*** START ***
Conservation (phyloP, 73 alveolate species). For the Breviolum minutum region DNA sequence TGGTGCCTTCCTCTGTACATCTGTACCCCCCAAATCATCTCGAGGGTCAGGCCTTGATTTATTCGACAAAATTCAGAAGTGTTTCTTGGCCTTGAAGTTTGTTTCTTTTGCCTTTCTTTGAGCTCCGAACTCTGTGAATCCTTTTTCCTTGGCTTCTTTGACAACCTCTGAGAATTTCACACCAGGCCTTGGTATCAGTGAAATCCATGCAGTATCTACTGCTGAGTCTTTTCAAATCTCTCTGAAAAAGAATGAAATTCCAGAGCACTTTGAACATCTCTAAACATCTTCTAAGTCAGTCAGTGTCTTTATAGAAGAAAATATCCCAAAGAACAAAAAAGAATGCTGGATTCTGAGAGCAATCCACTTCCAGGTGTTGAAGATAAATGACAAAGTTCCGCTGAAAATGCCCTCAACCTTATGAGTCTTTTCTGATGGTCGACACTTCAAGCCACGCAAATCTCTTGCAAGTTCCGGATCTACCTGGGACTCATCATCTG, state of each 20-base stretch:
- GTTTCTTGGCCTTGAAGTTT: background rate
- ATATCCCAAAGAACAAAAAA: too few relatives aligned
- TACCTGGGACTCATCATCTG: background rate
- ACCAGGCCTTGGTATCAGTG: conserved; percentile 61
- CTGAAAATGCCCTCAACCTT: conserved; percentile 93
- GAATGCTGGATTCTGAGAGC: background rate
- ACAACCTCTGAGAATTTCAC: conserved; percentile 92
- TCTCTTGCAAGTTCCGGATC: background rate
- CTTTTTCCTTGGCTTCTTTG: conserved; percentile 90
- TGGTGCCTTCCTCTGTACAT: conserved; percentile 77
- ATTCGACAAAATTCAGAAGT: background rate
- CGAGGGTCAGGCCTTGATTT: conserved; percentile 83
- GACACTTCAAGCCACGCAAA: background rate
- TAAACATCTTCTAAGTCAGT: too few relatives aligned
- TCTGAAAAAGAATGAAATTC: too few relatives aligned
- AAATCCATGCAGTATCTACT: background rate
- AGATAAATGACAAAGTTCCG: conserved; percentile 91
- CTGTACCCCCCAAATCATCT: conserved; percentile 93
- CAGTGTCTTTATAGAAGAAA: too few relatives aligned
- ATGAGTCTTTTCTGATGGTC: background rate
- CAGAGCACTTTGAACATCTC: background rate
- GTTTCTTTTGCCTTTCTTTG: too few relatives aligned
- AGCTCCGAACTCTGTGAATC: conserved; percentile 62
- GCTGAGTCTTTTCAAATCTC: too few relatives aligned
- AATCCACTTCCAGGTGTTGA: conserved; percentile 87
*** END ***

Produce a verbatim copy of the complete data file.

Conservation (phyloP, 73 alveolate species). For the Breviolum minutum region DNA sequence TGGTGCCTTCCTCTGTACATCTGTACCCCCCAAATCATCTCGAGGGTCAGGCCTTGATTTATTCGACAAAATTCAGAAGTGTTTCTTGGCCTTGAAGTTTGTTTCTTTTGCCTTTCTTTGAGCTCCGAACTCTGTGAATCCTTTTTCCTTGGCTTCTTTGACAACCTCTGAGAATTTCACACCAGGCCTTGGTATCAGTGAAATCCATGCAGTATCTACTGCTGAGTCTTTTCAAATCTCTCTGAAAAAGAATGAAATTCCAGAGCACTTTGAACATCTCTAAACATCTTCTAAGTCAGTCAGTGTCTTTATAGAAGAAAATATCCCAAAGAACAAAAAAGAATGCTGGATTCTGAGAGCAATCCACTTCCAGGTGTTGAAGATAAATGACAAAGTTCCGCTGAAAATGCCCTCAACCTTATGAGTCTTTTCTGATGGTCGACACTTCAAGCCACGCAAATCTCTTGCAAGTTCCGGATCTACCTGGGACTCATCATCTG, state of each 20-base stretch:
- GTTTCTTGGCCTTGAAGTTT: background rate
- ATATCCCAAAGAACAAAAAA: too few relatives aligned
- TACCTGGGACTCATCATCTG: background rate
- ACCAGGCCTTGGTATCAGTG: conserved; percentile 61
- CTGAAAATGCCCTCAACCTT: conserved; percentile 93
- GAATGCTGGATTCTGAGAGC: background rate
- ACAACCTCTGAGAATTTCAC: conserved; percentile 92
- TCTCTTGCAAGTTCCGGATC: background rate
- CTTTTTCCTTGGCTTCTTTG: conserved; percentile 90
- TGGTGCCTTCCTCTGTACAT: conserved; percentile 77
- ATTCGACAAAATTCAGAAGT: background rate
- CGAGGGTCAGGCCTTGATTT: conserved; percentile 83
- GACACTTCAAGCCACGCAAA: background rate
- TAAACATCTTCTAAGTCAGT: too few relatives aligned
- TCTGAAAAAGAATGAAATTC: too few relatives aligned
- AAATCCATGCAGTATCTACT: background rate
- AGATAAATGACAAAGTTCCG: conserved; percentile 91
- CTGTACCCCCCAAATCATCT: conserved; percentile 93
- CAGTGTCTTTATAGAAGAAA: too few relatives aligned
- ATGAGTCTTTTCTGATGGTC: background rate
- CAGAGCACTTTGAACATCTC: background rate
- GTTTCTTTTGCCTTTCTTTG: too few relatives aligned
- AGCTCCGAACTCTGTGAATC: conserved; percentile 62
- GCTGAGTCTTTTCAAATCTC: too few relatives aligned
- AATCCACTTCCAGGTGTTGA: conserved; percentile 87